Bills moving forward in 2019 Nevada Legislature

CARSON CITY, Nev. (KOLO) Some of the session’s most controversial bills are still alive in the 2019 Nevada Legislature.

AB291 would outlaw bump stocks in Nevada. The bill would ban the sale and possession of any device that increases the fire rate of a semi-automatic.

AB291 is in direct response to the October 1, 2017 massacre in Las Vegas, where a gunman opened fire on a concert with the use of a bump stock. It was the deadliest mass shooting in the nation’s recent history.

SB165 would allow physicians in Nevada to prescribe life-ending drugs to terminally ill patients. This is the second try for this bill that did not get out of committee in 2017.

Assembly Bill 142 eliminates the statute of limitations on sexual assault if there is DNA evidence.

“It sends the important message, that if you are a victim of rape who has provided a rape kit, Nevada is here to support you,” said renowned attorney Gloria Allred during the first hearing on the bill.

Allred testified for the bill. It is sponsored by GOP Assemblywoman Lisa Krasner and Democratic Senator Pat Spearman.

Allred said she will return to Carson City to testify again, when AB 142 makes its way to the Nevada Senate.

Assembly Bill 186 takes Nevada’s Electoral Votes and ties them to the popular vote in our state. It’s a national move by some states to make sure the popular vote and the electoral vote come up with the same results during the presidential election.

“This is not in Article 2 of the Constitution. This has been legislated state by state. And it has never been tested in the courts,” says TMCC Political Science Professor Fred Lokken.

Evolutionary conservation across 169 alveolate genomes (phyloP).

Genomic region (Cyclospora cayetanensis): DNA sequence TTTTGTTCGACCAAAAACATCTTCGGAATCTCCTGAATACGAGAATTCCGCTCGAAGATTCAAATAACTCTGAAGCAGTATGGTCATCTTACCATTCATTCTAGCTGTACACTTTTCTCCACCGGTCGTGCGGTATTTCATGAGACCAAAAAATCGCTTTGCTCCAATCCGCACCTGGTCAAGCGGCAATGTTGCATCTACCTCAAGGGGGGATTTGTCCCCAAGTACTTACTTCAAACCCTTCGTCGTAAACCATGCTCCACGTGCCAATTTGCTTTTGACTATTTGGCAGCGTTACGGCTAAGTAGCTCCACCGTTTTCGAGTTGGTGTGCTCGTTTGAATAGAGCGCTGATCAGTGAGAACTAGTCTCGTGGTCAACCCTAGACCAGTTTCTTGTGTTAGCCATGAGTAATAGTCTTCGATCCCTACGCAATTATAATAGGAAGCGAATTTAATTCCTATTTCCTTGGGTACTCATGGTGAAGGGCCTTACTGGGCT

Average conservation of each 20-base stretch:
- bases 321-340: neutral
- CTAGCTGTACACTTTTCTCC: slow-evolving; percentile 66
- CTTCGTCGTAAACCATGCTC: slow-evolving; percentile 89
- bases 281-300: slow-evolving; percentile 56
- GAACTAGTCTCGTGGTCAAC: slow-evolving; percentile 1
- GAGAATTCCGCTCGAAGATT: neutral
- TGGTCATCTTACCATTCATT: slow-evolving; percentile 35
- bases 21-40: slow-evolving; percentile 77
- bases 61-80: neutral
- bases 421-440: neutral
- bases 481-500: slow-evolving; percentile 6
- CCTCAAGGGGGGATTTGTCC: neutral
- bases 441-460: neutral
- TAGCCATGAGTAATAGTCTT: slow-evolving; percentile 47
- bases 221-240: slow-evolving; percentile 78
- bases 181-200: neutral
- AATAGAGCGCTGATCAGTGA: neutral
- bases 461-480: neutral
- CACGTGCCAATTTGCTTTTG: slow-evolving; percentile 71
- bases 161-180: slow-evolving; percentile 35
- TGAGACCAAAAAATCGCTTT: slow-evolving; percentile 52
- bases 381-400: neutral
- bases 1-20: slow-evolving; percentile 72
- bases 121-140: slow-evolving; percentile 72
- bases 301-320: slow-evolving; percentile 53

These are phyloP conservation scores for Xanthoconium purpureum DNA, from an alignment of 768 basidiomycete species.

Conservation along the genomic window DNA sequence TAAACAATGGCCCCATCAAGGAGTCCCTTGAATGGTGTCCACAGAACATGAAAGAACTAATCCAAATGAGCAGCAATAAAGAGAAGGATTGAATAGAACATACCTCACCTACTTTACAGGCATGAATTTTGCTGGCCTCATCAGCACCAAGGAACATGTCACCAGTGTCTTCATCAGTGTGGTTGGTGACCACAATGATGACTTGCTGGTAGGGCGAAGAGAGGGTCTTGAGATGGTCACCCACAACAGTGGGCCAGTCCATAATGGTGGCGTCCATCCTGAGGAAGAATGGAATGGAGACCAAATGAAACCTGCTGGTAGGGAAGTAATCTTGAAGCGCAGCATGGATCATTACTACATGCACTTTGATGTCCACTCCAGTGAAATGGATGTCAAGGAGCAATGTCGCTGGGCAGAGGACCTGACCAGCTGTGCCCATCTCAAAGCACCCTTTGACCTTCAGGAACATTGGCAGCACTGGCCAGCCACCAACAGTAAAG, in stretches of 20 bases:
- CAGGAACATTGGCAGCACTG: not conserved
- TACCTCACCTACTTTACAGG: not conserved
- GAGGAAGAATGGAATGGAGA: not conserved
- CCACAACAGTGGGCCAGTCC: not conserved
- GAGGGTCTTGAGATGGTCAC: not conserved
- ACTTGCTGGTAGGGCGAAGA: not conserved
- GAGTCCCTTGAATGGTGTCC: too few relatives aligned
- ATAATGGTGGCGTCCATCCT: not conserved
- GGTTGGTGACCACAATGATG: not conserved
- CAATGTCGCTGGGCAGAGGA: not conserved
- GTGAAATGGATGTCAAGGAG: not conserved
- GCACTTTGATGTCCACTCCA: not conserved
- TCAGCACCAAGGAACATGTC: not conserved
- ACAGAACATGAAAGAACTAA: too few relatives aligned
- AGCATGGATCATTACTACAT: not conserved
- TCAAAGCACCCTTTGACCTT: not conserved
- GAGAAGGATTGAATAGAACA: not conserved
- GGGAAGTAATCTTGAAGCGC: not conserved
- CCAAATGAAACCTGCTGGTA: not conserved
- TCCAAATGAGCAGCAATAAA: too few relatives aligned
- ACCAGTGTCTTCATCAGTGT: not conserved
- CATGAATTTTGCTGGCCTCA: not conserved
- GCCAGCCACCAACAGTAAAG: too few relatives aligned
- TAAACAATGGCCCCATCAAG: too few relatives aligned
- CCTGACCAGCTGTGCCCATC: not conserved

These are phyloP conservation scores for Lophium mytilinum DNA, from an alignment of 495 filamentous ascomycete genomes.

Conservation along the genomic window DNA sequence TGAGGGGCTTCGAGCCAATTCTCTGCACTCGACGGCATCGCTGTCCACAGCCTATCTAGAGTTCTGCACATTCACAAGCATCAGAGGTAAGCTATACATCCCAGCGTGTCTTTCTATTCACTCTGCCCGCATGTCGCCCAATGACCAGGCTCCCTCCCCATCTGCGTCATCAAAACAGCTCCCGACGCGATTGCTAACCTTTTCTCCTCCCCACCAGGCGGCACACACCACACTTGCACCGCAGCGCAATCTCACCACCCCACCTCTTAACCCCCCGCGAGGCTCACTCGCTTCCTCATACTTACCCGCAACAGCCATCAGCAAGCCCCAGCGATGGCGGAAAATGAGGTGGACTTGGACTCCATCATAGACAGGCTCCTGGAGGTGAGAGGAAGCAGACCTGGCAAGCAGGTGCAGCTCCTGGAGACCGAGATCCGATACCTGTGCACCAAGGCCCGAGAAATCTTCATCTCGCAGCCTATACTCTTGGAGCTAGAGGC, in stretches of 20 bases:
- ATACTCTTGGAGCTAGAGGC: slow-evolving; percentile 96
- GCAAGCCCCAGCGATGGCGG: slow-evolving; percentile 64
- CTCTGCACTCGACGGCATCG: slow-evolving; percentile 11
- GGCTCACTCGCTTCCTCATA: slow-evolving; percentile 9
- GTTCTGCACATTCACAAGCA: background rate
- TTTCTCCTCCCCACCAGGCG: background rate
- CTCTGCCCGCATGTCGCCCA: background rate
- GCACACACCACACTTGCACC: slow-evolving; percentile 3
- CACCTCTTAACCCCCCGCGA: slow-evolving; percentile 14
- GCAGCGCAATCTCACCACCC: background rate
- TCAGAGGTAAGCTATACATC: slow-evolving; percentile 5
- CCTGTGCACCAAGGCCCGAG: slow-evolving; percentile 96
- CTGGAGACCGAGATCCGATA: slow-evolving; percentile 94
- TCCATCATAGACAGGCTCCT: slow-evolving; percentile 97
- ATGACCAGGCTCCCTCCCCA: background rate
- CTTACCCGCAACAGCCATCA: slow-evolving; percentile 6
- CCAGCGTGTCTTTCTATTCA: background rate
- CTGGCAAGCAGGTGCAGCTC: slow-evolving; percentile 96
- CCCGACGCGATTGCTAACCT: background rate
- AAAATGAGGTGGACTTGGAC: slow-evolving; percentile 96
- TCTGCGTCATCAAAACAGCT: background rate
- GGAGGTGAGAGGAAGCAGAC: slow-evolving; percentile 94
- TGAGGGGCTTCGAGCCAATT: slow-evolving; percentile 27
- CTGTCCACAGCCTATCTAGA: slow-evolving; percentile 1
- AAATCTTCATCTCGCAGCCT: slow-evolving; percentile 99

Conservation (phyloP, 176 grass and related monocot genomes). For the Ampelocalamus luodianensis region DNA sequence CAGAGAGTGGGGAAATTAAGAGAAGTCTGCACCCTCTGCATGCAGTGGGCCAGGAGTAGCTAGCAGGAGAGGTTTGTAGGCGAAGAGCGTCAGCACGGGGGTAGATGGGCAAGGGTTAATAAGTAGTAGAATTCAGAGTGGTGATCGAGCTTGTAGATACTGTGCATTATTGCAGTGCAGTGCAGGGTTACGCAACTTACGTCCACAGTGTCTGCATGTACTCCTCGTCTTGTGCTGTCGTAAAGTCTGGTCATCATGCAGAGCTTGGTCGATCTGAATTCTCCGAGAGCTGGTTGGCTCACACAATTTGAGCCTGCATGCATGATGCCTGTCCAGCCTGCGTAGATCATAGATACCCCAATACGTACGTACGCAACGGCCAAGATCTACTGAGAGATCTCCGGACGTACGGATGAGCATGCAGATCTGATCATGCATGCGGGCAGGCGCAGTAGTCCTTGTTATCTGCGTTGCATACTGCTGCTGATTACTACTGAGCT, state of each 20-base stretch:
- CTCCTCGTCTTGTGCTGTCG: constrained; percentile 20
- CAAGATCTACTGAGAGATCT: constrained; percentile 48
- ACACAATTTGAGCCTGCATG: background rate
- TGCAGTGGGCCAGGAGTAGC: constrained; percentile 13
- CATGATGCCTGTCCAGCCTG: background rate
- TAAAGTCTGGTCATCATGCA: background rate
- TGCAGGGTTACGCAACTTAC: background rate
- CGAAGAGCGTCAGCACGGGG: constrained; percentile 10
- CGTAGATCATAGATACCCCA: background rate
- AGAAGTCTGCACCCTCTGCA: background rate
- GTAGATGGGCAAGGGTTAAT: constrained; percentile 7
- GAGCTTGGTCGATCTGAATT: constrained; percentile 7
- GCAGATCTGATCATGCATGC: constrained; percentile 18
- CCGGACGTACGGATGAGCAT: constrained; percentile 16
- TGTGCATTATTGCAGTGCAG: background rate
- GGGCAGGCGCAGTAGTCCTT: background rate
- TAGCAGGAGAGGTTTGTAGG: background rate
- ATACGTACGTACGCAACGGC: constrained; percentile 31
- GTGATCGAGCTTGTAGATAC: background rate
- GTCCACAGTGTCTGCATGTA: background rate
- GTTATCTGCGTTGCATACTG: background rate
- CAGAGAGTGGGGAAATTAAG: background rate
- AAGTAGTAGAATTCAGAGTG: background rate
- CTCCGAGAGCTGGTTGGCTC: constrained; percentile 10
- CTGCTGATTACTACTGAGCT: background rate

Under Senate Bill 123, Nevada voters could register and participate in the voting process the same day. While some say this could open the door to voter fraud, those opposed and in favor of the bill concede election results may not be as quick as we are used to on election night.

“But the opposite side of the coin is that more people will be able to participate,” said Senator James Ohrenschall, a Democrat from District 21.

Nevada's minimum wage could increase under AB456. The bill would raise Nevada's minimum wage 75 cents an hour over the next five years to $12 an hour-- $11 an hour if health insurance is offered.

Nail technicians, massage therapists, and veterinarians could use CBD-infused lotions and pet food under SB228. After Nevada legalized medical and recreational pot, this bill ties up the loose ends for consumers who want to use a non-intoxicating cannabinoid found in cannabis and hemp.

Senator Pat Spearman, a Democrat from District 1, sponsors the bill.

“And I looked into it. And found out, while I use that CBD on my knees in the morning, I could actually get through the day without a lot of pain,” she says.

The senator says using the infused oil or food is at the discretion of the technician, who can wear gloves.

Children would be allowed to use sunscreen during school hours under SB159.

And SJR5 calls for the legislature to meet every year instead of every two years for 120 days. On odd years lawmakers would meet for 90 days. In even years the session would last 60 days.

The resolution would require another vote by lawmakers in 2021 to pass. A vote of the people would follow as it changes Nevada's Constitution.